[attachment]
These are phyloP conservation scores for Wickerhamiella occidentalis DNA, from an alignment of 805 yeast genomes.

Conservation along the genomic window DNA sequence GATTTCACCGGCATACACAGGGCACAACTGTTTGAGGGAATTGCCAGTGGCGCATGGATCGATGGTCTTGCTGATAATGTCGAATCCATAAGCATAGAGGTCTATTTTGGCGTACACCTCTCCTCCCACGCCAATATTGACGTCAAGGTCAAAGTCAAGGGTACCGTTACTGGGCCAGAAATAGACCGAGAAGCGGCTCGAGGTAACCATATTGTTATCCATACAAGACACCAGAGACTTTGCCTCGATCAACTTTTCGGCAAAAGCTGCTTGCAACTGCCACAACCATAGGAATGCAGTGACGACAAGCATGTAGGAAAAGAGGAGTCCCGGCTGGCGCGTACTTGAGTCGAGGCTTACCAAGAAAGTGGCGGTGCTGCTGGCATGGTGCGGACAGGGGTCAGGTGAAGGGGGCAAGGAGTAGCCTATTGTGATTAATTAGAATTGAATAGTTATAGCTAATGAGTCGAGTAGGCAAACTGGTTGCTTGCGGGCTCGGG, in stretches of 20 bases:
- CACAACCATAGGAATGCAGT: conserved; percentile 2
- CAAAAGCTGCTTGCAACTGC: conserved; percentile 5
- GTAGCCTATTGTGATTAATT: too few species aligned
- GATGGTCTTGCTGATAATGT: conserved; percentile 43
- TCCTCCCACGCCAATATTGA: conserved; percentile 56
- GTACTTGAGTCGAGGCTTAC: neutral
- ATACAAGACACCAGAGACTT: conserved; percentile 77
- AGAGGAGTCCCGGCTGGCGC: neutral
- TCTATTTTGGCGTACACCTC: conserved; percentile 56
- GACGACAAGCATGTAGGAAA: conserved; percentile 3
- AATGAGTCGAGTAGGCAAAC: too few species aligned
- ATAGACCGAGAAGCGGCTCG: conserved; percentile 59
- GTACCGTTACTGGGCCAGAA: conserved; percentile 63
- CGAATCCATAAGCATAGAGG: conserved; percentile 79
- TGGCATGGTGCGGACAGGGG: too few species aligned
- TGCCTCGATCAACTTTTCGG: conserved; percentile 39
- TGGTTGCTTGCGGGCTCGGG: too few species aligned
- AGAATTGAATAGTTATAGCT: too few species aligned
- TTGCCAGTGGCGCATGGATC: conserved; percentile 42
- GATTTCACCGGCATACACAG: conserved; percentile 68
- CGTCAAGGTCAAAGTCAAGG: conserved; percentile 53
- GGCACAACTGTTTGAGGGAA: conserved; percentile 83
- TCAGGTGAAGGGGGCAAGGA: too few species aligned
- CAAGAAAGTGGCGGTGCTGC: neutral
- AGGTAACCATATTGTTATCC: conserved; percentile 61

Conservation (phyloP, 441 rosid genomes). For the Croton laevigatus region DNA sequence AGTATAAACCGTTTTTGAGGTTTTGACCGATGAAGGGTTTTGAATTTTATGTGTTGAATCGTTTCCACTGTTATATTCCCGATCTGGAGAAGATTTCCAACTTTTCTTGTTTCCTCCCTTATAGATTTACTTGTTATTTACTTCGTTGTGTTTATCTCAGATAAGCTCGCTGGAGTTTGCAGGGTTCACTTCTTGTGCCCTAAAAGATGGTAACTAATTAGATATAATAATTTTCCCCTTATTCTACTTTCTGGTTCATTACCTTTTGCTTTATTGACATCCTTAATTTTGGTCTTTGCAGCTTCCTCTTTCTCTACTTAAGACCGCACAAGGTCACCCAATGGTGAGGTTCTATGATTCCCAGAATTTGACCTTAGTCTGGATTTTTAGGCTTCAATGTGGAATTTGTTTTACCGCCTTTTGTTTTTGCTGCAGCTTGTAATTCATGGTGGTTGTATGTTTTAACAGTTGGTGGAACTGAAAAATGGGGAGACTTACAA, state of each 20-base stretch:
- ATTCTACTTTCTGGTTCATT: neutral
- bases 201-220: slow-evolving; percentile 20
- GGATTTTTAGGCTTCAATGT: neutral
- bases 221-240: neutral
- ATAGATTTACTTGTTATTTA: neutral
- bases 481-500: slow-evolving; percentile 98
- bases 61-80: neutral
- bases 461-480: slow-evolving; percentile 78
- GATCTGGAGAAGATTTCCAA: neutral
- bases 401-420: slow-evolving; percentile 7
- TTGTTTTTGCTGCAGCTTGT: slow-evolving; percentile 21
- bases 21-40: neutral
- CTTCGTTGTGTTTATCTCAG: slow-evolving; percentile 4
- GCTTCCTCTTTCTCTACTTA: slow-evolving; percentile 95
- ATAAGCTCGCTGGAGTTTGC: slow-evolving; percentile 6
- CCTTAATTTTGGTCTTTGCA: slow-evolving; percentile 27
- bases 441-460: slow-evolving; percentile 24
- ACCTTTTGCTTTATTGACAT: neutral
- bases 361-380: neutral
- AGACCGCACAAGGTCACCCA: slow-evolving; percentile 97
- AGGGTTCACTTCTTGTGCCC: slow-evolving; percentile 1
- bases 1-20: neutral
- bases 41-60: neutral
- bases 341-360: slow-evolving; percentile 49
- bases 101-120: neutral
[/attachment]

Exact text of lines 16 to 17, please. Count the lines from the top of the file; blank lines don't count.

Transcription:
- CGAATCCATAAGCATAGAGG: conserved; percentile 79
- TGGCATGGTGCGGACAGGGG: too few species aligned